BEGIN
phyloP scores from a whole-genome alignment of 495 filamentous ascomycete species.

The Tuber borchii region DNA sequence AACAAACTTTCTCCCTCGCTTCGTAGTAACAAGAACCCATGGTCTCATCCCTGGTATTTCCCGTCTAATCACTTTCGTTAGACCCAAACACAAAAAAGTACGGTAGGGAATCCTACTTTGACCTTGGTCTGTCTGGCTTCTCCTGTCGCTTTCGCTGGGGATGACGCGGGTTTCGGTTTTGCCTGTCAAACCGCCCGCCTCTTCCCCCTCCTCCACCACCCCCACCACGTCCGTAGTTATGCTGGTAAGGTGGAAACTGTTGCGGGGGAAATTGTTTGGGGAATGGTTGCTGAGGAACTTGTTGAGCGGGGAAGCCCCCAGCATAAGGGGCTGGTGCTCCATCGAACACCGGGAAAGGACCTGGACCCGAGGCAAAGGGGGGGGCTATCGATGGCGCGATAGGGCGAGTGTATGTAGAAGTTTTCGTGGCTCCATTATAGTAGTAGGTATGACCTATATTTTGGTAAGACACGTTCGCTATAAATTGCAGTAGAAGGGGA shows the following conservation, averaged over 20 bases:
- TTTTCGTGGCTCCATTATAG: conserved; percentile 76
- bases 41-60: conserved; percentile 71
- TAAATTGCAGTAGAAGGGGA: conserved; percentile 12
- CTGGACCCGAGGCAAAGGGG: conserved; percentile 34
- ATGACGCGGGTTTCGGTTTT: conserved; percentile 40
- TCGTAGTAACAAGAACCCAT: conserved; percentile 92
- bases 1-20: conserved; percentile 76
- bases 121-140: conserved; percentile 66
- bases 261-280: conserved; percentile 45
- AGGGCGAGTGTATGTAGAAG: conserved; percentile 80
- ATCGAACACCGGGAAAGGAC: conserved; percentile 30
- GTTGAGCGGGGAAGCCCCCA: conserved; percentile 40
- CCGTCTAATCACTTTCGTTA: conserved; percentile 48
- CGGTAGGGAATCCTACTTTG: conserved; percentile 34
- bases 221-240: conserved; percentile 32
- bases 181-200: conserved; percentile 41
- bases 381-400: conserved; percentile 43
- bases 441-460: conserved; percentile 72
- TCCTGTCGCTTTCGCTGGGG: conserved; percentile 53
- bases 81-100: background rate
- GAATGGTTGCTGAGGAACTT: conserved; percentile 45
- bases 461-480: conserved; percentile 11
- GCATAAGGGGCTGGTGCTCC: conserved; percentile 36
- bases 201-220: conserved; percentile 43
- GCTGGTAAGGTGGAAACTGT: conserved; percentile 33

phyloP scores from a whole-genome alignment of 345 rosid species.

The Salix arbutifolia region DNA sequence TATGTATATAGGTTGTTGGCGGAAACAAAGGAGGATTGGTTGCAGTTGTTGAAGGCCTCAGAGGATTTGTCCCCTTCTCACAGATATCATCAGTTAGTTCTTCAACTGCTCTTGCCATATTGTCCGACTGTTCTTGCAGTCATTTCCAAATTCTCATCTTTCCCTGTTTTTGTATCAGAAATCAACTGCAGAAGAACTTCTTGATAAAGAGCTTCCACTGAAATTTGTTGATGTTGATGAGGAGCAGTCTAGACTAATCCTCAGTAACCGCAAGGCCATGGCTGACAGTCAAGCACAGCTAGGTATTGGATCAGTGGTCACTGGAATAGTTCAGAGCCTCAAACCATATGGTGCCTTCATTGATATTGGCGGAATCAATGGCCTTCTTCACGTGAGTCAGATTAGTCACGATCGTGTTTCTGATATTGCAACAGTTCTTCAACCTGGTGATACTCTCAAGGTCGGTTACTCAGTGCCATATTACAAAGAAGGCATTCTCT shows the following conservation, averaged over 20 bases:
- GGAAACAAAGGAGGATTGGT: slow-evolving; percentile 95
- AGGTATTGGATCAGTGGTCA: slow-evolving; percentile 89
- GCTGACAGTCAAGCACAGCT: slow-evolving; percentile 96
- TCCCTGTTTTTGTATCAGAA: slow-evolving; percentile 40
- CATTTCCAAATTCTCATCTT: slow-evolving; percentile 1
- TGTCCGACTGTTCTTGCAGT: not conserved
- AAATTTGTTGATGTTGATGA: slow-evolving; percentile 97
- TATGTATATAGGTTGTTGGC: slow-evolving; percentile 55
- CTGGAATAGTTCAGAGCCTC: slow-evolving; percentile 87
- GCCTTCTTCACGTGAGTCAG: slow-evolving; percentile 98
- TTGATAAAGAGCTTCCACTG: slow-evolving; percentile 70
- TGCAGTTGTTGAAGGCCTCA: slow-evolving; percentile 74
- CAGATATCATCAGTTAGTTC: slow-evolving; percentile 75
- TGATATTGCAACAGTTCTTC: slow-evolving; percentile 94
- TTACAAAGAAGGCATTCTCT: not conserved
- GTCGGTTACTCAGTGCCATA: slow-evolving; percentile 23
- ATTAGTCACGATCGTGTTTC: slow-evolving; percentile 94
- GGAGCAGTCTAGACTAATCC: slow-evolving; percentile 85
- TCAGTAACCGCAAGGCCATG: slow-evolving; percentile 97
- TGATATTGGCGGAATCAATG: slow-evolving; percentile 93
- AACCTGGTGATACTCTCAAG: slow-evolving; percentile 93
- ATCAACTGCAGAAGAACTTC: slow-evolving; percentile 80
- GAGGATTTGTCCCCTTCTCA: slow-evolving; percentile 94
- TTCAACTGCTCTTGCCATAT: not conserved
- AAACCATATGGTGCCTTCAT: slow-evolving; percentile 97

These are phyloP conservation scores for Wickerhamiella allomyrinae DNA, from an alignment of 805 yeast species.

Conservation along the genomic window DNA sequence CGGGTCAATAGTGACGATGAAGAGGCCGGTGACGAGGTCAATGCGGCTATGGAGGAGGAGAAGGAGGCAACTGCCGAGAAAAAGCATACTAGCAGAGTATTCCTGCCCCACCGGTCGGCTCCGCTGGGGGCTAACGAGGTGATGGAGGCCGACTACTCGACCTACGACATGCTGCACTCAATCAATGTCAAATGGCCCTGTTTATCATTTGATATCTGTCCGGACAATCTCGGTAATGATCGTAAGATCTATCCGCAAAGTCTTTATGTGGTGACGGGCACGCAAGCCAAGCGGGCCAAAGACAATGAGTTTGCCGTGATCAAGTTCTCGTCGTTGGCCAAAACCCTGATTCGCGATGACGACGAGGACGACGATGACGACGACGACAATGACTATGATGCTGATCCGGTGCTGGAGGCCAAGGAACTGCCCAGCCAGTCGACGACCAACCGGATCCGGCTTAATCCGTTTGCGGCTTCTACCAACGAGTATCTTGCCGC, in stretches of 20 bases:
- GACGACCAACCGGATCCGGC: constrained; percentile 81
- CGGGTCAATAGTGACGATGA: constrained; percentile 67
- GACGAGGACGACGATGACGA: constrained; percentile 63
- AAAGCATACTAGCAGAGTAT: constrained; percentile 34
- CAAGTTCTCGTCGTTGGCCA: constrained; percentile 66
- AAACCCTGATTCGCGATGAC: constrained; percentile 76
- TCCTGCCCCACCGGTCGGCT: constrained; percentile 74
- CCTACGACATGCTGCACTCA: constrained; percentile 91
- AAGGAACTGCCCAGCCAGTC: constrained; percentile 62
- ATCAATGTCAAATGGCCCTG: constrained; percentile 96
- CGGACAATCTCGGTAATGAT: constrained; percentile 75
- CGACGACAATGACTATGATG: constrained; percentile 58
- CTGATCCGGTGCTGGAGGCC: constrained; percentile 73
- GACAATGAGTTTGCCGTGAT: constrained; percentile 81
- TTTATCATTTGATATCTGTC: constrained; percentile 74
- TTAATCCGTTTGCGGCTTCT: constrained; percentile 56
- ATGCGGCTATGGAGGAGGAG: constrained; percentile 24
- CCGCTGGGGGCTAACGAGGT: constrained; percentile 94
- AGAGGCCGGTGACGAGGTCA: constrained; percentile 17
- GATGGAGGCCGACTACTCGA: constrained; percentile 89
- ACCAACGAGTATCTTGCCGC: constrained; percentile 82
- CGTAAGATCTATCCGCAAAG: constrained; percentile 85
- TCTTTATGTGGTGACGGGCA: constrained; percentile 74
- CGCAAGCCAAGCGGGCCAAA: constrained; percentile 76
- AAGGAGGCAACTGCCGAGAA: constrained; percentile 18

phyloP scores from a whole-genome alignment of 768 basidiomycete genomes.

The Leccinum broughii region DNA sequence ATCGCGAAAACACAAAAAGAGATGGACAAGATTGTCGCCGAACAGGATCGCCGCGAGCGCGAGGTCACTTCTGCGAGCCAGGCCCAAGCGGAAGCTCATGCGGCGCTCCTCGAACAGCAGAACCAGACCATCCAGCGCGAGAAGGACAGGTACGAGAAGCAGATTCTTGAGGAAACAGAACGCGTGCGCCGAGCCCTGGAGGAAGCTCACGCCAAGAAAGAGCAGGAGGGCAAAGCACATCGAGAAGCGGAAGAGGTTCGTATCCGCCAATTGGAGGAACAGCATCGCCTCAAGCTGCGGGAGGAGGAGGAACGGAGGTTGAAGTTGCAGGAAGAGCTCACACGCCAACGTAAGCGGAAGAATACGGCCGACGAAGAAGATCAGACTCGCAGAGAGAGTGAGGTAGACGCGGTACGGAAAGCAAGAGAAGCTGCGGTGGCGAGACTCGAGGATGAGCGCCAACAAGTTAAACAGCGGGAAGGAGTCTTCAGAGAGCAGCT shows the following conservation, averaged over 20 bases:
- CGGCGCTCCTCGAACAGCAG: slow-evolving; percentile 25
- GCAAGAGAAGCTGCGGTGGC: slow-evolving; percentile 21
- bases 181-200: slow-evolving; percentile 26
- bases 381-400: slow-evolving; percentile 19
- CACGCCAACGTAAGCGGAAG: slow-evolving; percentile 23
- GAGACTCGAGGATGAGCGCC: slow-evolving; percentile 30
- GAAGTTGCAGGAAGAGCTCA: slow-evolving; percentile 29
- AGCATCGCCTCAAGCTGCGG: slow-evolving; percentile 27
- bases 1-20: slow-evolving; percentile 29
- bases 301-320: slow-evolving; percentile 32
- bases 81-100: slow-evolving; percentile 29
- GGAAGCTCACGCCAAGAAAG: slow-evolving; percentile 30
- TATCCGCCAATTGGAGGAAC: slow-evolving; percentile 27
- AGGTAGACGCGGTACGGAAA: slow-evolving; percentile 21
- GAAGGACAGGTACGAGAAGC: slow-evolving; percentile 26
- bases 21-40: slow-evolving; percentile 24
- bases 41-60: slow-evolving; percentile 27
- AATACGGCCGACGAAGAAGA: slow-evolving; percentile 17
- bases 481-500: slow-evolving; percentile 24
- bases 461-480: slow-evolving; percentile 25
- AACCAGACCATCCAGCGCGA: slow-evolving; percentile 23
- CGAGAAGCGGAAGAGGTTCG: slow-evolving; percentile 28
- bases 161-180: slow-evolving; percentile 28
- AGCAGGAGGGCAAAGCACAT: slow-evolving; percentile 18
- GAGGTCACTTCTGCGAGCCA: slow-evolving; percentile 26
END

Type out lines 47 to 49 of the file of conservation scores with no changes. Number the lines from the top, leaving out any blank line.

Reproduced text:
- GGAGCAGTCTAGACTAATCC: slow-evolving; percentile 85
- TCAGTAACCGCAAGGCCATG: slow-evolving; percentile 97
- TGATATTGGCGGAATCAATG: slow-evolving; percentile 93